By Charlotte Stewart cstewart@news-journal.com What three kinds of drugs are teenagers most likely to abuse? “Alcohol, marijuana and nicotine,” responded an audience member Tuesday at a presentation on youth drug abuse held at the Longview Public Library. Presenter Dr. David Adams responded, “Alcohol, marijuana and prescription medications .” Adams, a Longview chiropractor, said these are often the drugs with the easiest access. “For instance, there was a mom who had a surgery and was given Vicodin (hydrocodone) for pain relief. She took a few , and there is that leftover Vicodin in the medicine cabinet. That’s a pretty big temptation,” Adams said, adding this is a common scenario. Locking the medicine cabinet is a  solution, but kids are  resourceful, and if they want to get into it probably will find a way, he said. Even if the kids in that home don’t touch the medication, a visiting child might. “Count the...
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After ban of ‘bath salts,’ many still get high legally

Rudy GutierrezPosted in Nation on Sunday, July 29, 2012 4:00 am WASHINGTON (AP) — People are inventing so many new ways to get high that lawmakers can’t seem to keep up. During the past two years, the U.S. has seen a surge in the use of synthetic drugs made of legal chemicals that mimic the dangerous effects of cocaine, amphetamines and other illegal stimulants. The drugs are often sold at small, independent stores in misleading packaging that suggests common household items like bath salts, incense and plant food. But the substances inside are powerful, mind-altering drugs that have been linked to bizarre and violent behavior across the country. Law enforcement officials refer to the drugs collectively as “bath salts,” though they have nothing in common with the fragrant toiletries used to moisturize skin. President Barack Obama signed a bill into law earlier this month that bans the sale, production and possession of...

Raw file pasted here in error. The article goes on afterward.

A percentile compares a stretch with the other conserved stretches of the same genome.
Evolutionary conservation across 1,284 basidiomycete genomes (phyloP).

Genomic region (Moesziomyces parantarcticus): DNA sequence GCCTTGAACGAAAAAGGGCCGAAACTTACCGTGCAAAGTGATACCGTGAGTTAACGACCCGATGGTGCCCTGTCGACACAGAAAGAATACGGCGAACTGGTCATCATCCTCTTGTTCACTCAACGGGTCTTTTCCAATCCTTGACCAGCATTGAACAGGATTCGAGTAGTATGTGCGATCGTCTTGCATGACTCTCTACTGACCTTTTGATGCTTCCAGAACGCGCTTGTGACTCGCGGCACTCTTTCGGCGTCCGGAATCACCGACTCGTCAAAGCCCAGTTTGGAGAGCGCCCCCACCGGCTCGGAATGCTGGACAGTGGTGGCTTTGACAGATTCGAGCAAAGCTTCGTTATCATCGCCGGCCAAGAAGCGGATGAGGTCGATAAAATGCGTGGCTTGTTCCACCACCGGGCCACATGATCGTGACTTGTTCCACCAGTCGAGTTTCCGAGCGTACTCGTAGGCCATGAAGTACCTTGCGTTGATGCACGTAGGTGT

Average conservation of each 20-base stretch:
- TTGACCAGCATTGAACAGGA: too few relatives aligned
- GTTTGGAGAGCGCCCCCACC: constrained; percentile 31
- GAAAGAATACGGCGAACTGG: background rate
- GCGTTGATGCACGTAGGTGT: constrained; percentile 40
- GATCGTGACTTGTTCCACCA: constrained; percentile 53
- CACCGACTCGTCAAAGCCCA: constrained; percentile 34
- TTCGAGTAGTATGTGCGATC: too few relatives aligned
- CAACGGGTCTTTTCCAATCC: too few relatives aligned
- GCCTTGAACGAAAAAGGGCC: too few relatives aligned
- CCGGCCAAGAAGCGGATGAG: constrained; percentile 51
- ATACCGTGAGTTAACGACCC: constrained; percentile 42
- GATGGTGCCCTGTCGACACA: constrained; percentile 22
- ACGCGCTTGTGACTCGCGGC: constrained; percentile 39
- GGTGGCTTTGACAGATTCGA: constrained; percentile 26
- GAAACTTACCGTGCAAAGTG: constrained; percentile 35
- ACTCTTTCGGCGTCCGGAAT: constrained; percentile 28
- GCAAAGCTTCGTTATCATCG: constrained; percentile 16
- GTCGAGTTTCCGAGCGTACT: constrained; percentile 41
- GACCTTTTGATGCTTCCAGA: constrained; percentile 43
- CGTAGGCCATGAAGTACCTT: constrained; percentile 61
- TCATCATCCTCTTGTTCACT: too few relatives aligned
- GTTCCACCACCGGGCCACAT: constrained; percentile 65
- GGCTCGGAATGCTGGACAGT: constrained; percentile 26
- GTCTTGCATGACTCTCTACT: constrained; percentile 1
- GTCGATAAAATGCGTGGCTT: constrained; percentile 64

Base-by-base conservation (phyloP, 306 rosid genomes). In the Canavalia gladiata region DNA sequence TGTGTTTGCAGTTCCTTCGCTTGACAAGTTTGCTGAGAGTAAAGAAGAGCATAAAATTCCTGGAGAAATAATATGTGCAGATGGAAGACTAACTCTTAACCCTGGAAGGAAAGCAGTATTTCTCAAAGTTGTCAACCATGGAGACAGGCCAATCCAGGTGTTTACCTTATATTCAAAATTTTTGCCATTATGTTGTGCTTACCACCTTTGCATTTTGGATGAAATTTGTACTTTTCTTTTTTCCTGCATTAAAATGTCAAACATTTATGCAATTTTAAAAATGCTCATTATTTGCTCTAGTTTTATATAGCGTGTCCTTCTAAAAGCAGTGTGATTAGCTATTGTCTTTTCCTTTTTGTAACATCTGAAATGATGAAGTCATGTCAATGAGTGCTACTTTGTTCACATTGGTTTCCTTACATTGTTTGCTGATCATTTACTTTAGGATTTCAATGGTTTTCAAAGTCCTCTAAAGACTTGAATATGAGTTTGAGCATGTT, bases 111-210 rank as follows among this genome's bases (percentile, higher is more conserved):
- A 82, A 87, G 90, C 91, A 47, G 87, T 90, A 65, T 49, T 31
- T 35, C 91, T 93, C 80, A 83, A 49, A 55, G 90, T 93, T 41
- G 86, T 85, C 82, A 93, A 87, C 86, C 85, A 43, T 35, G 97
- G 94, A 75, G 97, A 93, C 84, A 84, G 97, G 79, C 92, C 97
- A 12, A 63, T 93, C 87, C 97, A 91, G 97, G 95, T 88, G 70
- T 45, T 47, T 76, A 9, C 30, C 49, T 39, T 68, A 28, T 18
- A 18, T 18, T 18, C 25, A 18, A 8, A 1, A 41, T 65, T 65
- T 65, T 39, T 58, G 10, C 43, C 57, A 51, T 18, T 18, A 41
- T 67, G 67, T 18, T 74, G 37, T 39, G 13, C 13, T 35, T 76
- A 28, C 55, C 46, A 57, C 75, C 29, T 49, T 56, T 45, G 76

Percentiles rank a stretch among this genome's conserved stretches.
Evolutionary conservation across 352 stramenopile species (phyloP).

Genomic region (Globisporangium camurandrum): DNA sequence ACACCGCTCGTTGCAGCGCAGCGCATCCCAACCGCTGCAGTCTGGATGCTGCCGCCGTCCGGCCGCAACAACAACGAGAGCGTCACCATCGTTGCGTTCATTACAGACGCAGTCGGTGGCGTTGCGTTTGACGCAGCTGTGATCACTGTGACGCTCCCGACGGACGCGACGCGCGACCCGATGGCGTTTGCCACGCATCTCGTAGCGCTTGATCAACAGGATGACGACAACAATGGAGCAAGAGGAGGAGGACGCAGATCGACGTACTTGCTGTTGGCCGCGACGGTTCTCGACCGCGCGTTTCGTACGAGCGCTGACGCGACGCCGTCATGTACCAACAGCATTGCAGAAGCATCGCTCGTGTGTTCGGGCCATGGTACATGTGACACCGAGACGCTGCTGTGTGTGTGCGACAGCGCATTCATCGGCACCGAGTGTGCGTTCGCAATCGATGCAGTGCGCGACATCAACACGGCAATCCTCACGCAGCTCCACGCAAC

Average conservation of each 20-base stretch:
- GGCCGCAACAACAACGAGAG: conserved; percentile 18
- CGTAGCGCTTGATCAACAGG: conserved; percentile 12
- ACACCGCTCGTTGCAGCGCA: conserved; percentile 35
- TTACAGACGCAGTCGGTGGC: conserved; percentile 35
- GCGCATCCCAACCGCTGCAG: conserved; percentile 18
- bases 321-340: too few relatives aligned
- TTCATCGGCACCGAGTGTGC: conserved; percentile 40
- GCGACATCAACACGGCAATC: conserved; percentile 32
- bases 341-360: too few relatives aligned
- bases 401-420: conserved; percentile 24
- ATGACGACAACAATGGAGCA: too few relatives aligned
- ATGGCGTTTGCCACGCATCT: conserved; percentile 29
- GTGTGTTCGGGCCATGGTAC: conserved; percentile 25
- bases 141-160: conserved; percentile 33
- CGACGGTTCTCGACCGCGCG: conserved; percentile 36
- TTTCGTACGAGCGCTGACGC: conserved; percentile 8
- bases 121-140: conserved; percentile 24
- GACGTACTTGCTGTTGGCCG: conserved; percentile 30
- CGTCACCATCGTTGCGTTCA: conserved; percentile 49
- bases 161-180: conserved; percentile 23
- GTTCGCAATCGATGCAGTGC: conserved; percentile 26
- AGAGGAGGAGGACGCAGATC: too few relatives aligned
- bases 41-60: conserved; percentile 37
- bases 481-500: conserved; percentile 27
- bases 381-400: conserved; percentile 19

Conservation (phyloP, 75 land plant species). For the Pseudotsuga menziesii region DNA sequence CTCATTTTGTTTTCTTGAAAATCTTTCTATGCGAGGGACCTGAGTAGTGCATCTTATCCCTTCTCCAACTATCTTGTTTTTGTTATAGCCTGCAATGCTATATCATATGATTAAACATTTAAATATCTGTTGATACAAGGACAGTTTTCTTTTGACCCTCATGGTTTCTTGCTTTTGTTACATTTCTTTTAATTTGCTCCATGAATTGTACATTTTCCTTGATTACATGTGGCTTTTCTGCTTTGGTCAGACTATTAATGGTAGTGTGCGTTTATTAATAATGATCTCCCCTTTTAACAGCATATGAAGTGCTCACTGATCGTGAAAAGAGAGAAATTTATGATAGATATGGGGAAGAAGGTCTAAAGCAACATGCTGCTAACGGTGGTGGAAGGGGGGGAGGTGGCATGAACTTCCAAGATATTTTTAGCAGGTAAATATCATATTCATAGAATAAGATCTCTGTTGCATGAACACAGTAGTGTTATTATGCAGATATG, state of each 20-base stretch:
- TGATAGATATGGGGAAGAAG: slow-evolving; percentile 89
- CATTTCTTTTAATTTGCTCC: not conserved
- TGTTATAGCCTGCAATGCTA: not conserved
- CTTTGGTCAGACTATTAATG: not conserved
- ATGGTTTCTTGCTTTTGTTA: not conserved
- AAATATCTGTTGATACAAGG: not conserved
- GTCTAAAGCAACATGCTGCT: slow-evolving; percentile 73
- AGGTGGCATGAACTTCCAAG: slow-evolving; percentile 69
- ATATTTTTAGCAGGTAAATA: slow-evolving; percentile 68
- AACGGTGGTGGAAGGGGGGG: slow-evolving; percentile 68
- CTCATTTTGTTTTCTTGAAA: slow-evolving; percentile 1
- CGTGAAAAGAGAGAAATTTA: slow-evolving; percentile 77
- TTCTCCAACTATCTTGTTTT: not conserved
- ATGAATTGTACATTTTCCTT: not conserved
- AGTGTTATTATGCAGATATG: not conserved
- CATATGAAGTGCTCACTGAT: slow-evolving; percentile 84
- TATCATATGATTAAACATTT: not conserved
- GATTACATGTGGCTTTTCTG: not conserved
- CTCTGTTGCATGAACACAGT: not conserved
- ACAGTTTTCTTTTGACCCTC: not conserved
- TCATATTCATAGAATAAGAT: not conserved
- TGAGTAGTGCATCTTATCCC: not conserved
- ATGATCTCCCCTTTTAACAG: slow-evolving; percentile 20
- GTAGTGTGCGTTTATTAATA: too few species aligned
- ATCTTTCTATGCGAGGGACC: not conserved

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Olympic hopefuls doped up?! Find out who was caught...